COLOMBO: During Chinese Foreign Minister Wang Yi’s visit, Sri Lanka and China signed four agreements; namely an agreement on Economic and Technical Co-operation, the Letter of Exchange on the project of 2,000 subsidised housing units for the low-income category in Colombo, the Handover Certificate of the Technical Cooperation Project for the Bandaranaike Memorial International Conference Hall (BMICH) and the Handover Certificate of the Technical Cooperation Project for the Kidney Disease Mobile Screening Ambulance Vehicles. The financing for the agreement on Economic and Technical Cooperation is ¥ 800, which is equivalent to Rs 25 billion.
Wang Yi has urged the leadership of Sri Lanka to restart the stalled negotiations on the proposed Free Trade Agreement (FTA) between China and Sri Lanka, stating that smaller nations have benefitted immensely from similar FTAs with China.
This was communicated by Yi during his meetings with government leaders, Chinese Ambassador to Sri Lanka Qi Zhenhong revealed during a meeting with a select group of newspaper editors on Sunday evening.
Yi proposed to government leaders that experts and professionals study the FTA and resume discussions, and that China was open to discuss any concerns of Sri Lanka in order to facilitate resumption of negotiations.
Yi left Sri Lanka yesterday after an official two-day visit where he launched the celebrations marking the 65th anniversary of Sri Lanka-China bilateral relations and held meetings with both President Gotabaya Rajapaksa and Prime Minister Mahinda Rajapaksa.
Zhenhong explained that Yi discussed a comprehensive economic and technical co-operation framework with Sri Lanka leaders in addition to the discussion on the FTA.
“Free trade now is a global trend and Sri Lanka has a very unique, strategic advantage in geopolitics. I think if we reach a FTA, Sri Lanka can gain access to a market of 1.4 billion for its exports. Sri Lanka will also take advantage of China’s development,” the Chinese envoy noted.
The Ambassador further stated that Sri Lanka could become the distribution hub for products in the region.
Focusing on the concerns of Sri Lanka about entering a FTA with an economic giant such as China, he explained that it was understood that Sri Lanka had been taken advantage of by other nations through FTAs in the past, but assured that it would not be the case with the China FTA.
“I can say that other medium and small economies that have entered into FTAs with China have benefitted,” he said.
When asked why negotiations on the FTA with China had come to a standstill after six rounds of negotiations, the envoy said even he could not understand why they had been halted. “The Government of Sri Lanka needs to say what happened,” he commented.
Echoing the Foreign Minister’s message, Zhenhong added that China was open to discussing concerns over the FTA and address them during negotiations.
An FTA between Sri Lanka and China was first proposed in 2014 under the Mahinda Rajapaksa Government, with three rounds of negotiations being held between September and December the same year. However, the negotiations stalled for nearly two years following the government change in Sri Lanka and resumed only in 2016 under the Yahapalana Government, but after three more rounds of negotiations between August 2016 and January 2017, the talks came to a virtual standstill. The main reasons are believed to be Sri Lanka’s insistence on reviewing the agreement every 10 years, to which China was strongly opposed due to its willingness to have a longer term agreement, and a number of disagreements on trade liberalisation, especially when China requested 90 per cent of the goods to be tariff-free.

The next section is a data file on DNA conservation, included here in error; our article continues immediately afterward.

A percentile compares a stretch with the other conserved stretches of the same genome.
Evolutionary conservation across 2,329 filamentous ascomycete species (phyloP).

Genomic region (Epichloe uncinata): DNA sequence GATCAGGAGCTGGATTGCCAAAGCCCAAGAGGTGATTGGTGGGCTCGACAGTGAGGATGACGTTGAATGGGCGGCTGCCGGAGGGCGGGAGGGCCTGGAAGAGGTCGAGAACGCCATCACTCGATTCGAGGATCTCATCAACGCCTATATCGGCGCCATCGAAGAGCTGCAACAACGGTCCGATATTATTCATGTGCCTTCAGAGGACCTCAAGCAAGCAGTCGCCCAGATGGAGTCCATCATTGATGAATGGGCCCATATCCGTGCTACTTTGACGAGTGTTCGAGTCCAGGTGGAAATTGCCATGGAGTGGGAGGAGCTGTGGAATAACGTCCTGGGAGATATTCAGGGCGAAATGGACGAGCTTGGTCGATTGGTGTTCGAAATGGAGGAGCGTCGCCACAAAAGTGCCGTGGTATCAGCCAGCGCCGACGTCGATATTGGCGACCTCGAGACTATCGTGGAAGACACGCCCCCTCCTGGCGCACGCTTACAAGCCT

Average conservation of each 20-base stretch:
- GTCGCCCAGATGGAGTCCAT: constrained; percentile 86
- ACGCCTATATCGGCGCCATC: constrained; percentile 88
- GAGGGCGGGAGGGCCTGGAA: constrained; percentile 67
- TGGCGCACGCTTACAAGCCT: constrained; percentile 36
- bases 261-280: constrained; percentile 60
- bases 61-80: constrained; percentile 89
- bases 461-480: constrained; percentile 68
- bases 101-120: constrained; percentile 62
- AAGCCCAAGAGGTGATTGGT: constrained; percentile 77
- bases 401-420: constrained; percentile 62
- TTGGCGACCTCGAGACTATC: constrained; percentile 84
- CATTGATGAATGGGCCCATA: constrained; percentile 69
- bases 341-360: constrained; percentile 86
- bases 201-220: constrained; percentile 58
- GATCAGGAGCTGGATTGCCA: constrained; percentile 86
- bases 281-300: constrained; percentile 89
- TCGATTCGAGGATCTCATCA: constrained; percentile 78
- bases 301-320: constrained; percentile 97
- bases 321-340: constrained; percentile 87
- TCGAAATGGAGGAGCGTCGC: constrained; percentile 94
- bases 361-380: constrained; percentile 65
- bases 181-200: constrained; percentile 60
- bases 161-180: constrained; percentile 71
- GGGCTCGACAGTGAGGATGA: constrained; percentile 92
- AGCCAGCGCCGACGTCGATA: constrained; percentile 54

In August 2021, then State Minister of Foreign Affairs Tharaka Balasuriya was appointed as the Chief Negotiator for the China FTA. A year prior, in October 2020, Balasuriya said that Sri Lankan authorities are reviewing the provisions of the proposed FTA with China to ensure it would not turn out to be “another Singapore FTA”.
Disregarding the opposition from professional associations and other entities, Sri Lanka entered into an FTA with Singapore in 2018 after holding negotiations over 18 months. Professionals and experts opposed this FTA, claiming that the agreement would endanger local jobs, as it would allow skilled labour and professionals from Singapore to enter while also opening the floodgates for the imports of nuclear waste and clinical waste, thereby converting Sri Lanka into a dumping ground for Singapore.
Meanwhile, when inquired as to any possibilities of China restructuring Sri Lanka’s debt, the Ambassador was evasive, stating only that China would continuously support Sri Lanka’s economy as it has in the past.
Amidst warnings of Sri Lanka being in danger of defaulting on its external debt obligations due to a severe foreign currency reserves shortage, Zhenhong offered a vote of confidence in the country’s ability to service its debt on schedule as it has never suffered a debt default in its history. He also expressed optimism that Sri Lanka would be able to overcome the current economic problems it is facing.
The Sunday Morning reported yesterday that Cabinet paper number 49 that was presented by Finance Minister Basil Rajapaksa on 3 January has noted that the Government of Sri Lanka should look at seeking a financial package from China and Japan similar to that negotiated with India, since 20 per cent of Sri Lanka’s foreign debt is to these two countries. The cabinet paper has noted that debt repayment for 2022 stands at $6.9 billion while $1,300 million is required for debt servicing in January 2022 and $3,100 million for the first quarter for this year.
(By arrangement with www.themorning.lk)